Some of those who didn't want to be corpsmen fought it badly. I think that they would have taken a court martial to get out. They didn't want it. I know a couple of times they went up for captain's mast. I think they finally did get them out of corps school because they were so completely opposed to being a corpsman. Most of the time, however, the Navy didn't care what you wanted. It was what the Navy wanted. It was unusual that a couple of them actually got out of corps school.
During the training in Balboa Park, we got liberty. Both ways. We either went out the main gate or out the "back gate," which was under the fence. We were right next to downtown San Diego. Sometimes, for whatever reason, I think they had port or starboard liberty. If you wanted to leave, you could go out the back way. Once in a while somebody got caught doing that, which wasn't too good.
While I was in corps school, my brother came back to the States from China. I think I found out through my mother, who told me he was on a ship or something like that. I read in the paper that this ship was coming in to San Diego, so I went looking for my brother at MCRD. They said, "No, he's not here. He's up at Pendleton." Then I got a bus to Pendleton and I finally got down to the main gate in Pendleton and told them who I was looking for. The guy said, "Well, he's down at 14 area." So I said great, and I started walking in. The guard said, "Where are you going?" I said, "Well, I'm going down to 14 area." He said, "Walking??" I didn't know how big Pendleton was. I'd never been there. The next time a car stopped by there, the guard asked the driver if he was going to 14 area. The guy said yes. The guard asked him, "Do you want to take this corpsman with you?" The guy said, "Sure." So that's how I got into Pendleton. I saw my brother. I hadn't seen him since he left in 1943. We had a real good time. In fact, when he left there and was discharged in San Diego, we were able to spend a couple of days together, and then he came home.
Another thing that happened while I was in corps school was that I got cat fever. That's what they called something when they didn't know what it was. I had to go to the hospital. I was there about a week as a patient. That was good because while I was waiting to be reassigned, it gave me a chance to visit the hospital and see some operating procedures. But as far as working in a hospital while we were in corps school, we didn't get the opportunity. When I got back to corps school, they asked me if I wanted to start all over again or continue with the group. I said I wanted to continue with the group. I graduated with them.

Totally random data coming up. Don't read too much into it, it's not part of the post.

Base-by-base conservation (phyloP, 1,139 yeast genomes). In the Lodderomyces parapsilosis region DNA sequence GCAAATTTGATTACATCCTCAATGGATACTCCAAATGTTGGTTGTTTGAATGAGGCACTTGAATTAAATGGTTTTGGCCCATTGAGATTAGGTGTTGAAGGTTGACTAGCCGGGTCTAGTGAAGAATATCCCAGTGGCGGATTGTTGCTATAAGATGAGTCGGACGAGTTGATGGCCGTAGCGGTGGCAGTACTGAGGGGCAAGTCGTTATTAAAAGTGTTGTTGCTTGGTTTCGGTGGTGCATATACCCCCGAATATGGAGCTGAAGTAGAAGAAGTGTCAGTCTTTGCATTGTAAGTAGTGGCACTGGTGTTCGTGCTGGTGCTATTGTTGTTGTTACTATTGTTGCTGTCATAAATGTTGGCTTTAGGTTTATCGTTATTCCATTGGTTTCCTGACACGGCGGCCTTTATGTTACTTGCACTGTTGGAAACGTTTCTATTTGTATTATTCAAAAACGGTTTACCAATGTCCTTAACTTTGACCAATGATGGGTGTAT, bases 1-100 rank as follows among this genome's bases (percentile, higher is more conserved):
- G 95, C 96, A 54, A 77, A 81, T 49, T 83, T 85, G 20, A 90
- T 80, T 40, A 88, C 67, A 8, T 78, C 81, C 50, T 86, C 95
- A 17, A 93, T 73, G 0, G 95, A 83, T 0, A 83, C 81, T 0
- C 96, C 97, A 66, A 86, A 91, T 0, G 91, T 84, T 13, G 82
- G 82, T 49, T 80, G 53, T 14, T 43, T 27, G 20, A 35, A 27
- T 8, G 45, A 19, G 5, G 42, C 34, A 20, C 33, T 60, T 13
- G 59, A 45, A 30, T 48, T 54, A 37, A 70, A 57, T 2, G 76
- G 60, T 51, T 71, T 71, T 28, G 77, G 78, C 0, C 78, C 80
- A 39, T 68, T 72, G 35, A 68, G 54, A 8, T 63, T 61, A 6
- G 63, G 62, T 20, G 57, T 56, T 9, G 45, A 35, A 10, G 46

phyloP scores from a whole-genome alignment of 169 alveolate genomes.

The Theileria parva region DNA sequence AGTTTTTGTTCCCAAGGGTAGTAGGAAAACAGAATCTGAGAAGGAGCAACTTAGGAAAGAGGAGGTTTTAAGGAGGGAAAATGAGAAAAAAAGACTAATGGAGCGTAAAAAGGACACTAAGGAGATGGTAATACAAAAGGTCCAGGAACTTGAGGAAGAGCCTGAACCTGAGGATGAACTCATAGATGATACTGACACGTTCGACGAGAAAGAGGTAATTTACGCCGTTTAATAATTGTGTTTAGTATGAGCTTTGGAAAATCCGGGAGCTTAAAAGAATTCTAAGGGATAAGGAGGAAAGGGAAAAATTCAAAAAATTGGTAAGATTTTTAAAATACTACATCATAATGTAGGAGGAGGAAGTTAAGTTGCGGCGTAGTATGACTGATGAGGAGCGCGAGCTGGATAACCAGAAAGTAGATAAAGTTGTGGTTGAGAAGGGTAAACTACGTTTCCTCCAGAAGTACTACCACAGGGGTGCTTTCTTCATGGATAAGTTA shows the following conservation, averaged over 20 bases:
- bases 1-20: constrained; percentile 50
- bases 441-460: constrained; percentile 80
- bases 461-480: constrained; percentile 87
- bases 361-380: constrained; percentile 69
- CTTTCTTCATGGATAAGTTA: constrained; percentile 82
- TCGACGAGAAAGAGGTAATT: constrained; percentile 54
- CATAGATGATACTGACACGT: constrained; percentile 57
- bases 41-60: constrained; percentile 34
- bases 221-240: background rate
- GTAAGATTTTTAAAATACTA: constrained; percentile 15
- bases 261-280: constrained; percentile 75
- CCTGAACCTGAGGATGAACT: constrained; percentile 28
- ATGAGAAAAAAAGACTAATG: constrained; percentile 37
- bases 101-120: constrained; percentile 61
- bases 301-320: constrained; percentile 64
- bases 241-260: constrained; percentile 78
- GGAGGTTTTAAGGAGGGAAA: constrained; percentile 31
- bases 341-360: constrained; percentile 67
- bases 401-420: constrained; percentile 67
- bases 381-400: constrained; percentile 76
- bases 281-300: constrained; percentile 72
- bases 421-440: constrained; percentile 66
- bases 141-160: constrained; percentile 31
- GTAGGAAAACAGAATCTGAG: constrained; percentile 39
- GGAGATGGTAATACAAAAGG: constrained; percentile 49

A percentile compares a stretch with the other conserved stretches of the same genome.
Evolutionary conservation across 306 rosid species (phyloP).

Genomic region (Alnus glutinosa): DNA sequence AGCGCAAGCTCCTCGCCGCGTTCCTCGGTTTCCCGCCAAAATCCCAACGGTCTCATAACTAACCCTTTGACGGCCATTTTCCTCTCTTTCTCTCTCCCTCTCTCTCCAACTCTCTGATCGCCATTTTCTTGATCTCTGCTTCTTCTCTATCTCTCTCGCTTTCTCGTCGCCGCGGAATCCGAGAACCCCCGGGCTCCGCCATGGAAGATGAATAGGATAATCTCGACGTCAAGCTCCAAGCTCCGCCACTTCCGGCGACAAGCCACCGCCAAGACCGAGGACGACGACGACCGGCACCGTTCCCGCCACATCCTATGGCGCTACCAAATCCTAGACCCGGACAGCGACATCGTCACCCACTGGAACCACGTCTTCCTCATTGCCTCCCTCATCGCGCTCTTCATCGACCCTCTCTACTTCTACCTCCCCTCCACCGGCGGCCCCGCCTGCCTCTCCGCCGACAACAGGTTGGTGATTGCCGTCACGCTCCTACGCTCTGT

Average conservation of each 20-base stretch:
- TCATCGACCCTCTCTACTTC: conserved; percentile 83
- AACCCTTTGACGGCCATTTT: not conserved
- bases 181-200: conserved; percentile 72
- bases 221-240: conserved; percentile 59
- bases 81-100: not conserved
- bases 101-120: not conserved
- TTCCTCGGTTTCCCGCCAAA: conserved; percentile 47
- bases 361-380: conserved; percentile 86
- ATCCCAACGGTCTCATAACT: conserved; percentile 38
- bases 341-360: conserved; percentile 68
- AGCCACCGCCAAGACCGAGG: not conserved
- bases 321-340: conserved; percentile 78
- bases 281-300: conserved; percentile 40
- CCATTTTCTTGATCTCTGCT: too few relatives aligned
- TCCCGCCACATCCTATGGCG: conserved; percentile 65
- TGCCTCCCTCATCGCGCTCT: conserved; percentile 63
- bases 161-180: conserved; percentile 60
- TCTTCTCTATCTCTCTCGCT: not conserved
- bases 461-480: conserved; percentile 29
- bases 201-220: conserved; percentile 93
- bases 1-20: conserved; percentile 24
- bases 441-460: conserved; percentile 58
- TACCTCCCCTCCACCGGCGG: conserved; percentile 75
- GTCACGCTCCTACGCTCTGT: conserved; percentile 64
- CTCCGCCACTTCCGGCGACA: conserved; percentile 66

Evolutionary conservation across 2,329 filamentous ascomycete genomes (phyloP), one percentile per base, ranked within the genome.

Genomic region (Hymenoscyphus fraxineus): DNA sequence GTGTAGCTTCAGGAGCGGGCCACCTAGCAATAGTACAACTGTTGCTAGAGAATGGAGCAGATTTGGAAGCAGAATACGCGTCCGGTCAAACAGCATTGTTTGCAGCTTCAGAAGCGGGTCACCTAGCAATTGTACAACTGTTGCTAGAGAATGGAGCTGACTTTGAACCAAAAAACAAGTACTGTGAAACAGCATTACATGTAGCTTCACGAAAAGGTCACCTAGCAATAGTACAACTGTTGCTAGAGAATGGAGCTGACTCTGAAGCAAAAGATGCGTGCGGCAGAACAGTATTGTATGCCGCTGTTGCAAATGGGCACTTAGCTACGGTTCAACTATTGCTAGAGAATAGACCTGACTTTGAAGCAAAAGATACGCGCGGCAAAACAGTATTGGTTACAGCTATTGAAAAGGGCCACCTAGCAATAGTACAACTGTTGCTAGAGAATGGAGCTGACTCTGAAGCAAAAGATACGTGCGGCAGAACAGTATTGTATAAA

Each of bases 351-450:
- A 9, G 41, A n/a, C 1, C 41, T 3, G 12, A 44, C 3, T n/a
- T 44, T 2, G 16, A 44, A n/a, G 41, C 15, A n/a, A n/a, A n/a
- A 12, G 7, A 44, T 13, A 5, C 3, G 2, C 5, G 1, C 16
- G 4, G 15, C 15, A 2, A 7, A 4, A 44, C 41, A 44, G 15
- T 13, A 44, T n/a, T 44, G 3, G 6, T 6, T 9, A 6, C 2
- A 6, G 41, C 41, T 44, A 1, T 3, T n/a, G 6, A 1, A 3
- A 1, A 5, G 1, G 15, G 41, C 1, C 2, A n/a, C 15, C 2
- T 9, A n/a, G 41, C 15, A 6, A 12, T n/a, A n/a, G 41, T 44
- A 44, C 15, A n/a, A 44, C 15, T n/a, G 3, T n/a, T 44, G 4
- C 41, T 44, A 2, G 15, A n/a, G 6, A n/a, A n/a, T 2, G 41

Once we graduated from corps school, myself and—gee, there must have been fifteen or twenty of us—were put on trains and sent to Los Angeles. From LA, I ended up in Astoria, Oregon, at the Naval Hospital as my first assignment. How prepared was I for it? I'm not too sure if you would call it "prepared." I remember the first time in the ward we were taking care of the patient and the doctor said, "Give me some 4x4s." I took the lid off this glass jar and put my hand in there. The doctor just jumped all over me because I had ruined the sterilization. After a while, it became routine. The nurses were nice. The staff was nice. The doctors. The patients. It worked out well, and I learned a lot. I ended up in a dirty surgery ward. Since a lot of people were getting discharged (this was about April or May 1946), there were a lot of openings. I was then assigned to run the EKGs and the BMR machines. These were situated where the X-ray department was. And that's what I did for the next three months. I specialized on the BMR (basic metabolism rate) machine and the EKG (electrocardiograph). I also learned a little bit about doing some x-raying.
We used to have movies in Astoria. One of the things that happened during my stay there was apparently the projector operator got discharged. So they asked me if I wanted to be the projectionist and I said, sure. That projectionist job paid $30 extra per month. Man, that was like money from heaven. I did that for about three months.